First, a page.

I don't think that's justification for not paying him for performing, but I think it's hypocritical to give this guy special treatment because of a fluke YouTube video while not helping any of the other millions of drug addicts, people with mental illnesses, people with medical issues, and people with just shitty economic luck. Yes, congrats to this dude, and I genuinely, sincerely, hope this is a turning point for him and he gets a decent quality of life that everyone deserves just for being human. But what about everyone else? When you see the next bearded, dirty old white man on the street, are you going to stop and ask yourself, "I wonder what special skill or knowledge this guy has that makes him unique, and can I help him use that skill or knowledge to improve his quality of life?" When you see the fat, old black woman talking to herself and pushing her shopping cart full of trash, are you going to stop and say to yourself, "she is a special, individual human being. I wonder what makes her unique? I wonder who she is and what her story is? I wonder if she has any loved ones wondering where she is or what happened to her? Can I do anything to help her get the medication she needs to stop talking to herself and to hold down a job?" And when you sanctimonously offer someone a job that they're not qualified for or that they don't believe is real or that they have some legitimate hurdle that makes it impossible for them to accept that job, are you going to sit and talk to them about their situation, and *ask them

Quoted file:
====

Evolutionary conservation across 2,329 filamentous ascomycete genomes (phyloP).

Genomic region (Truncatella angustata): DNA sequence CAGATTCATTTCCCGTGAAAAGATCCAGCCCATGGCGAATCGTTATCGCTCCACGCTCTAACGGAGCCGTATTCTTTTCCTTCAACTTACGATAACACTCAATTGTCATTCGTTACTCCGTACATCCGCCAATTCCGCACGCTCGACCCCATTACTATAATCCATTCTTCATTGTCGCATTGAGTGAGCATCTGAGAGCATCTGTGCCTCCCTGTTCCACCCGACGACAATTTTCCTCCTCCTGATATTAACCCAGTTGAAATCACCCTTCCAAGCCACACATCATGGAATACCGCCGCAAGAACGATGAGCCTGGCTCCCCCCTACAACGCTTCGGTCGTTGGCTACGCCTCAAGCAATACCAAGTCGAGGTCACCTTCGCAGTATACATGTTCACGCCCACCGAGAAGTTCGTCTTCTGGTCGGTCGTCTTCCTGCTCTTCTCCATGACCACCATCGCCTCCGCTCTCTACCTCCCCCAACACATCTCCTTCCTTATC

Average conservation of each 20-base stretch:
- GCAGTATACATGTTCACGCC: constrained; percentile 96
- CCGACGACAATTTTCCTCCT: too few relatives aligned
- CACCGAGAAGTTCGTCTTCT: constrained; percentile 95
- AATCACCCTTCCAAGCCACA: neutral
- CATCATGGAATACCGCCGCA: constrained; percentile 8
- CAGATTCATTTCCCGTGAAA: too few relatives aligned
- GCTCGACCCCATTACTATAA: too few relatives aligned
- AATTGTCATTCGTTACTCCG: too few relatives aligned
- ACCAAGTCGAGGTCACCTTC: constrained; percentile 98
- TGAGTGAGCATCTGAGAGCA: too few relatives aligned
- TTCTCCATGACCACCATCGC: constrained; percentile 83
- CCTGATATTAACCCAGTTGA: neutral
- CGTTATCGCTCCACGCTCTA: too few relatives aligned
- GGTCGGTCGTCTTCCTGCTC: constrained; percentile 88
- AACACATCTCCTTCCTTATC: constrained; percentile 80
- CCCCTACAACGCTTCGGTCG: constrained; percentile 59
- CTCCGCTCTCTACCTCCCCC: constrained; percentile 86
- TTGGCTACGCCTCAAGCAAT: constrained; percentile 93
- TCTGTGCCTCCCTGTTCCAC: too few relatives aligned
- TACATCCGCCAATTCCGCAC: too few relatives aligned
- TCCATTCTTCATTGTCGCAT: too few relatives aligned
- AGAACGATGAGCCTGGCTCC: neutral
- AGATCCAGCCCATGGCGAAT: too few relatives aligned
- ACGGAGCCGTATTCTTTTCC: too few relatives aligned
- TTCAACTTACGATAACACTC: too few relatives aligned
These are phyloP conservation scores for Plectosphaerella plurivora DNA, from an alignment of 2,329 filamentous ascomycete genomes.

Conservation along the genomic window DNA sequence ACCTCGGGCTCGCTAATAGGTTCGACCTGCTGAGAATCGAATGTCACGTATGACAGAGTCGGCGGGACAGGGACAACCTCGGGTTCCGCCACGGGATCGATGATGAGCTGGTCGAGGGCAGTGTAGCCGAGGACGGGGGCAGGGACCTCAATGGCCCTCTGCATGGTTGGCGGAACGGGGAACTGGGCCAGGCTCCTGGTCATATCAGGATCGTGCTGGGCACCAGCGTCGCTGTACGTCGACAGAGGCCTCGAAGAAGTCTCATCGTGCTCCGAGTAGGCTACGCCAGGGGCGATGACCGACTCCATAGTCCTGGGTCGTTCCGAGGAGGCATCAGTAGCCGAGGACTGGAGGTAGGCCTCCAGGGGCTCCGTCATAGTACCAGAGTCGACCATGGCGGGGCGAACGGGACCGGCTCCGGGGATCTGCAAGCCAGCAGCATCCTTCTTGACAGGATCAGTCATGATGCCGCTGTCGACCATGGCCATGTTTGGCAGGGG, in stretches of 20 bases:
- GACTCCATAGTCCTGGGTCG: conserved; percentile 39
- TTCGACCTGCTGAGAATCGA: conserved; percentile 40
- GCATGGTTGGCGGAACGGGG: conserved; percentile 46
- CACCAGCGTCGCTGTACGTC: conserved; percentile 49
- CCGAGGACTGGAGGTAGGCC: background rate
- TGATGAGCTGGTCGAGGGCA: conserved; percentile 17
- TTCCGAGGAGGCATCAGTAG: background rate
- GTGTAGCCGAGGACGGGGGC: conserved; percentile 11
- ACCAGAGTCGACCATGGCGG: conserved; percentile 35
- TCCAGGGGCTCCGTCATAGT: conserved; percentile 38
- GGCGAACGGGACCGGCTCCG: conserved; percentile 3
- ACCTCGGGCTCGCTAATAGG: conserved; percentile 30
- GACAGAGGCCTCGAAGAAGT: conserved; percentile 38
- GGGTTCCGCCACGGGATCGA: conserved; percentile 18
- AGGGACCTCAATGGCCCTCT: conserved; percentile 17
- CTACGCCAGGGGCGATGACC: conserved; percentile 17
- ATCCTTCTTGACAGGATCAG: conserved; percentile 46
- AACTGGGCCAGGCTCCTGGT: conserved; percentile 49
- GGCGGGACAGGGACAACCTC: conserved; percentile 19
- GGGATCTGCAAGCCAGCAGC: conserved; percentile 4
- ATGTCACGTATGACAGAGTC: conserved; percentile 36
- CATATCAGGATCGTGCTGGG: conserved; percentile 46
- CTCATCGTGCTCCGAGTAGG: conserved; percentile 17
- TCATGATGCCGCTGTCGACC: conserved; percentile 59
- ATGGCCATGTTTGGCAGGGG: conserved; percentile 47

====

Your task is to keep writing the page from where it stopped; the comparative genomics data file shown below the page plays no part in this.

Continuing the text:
* what would make their life better, rather than swooping in on your White Knight complex and getting pissed off that they don't fall at your feet and praise you for it? Are you going to spend your time and look them in the eye and listen to their story and really *see
Or are you going to step over them, avert your eyes when they slowly walk past your car window at a traffic light, clutch your purse or wallet, and only think they deserve money if they're "working for it", earing it in a way that impresses you, in a socially approved way, so that you can feel good about yourself by thinking that this situation could never happen to you because you're a productive member of society, unlike these lazy, crazy, sick people? And then feel shocked and amazed at how wonderful humanity is when some other viral video comes across your Reddit feed that forces you to see the humanity in that individual while you ignore the humanity in all the other individuals not lucky enough to be recorded like a sideshow performer when they do show you their humanity?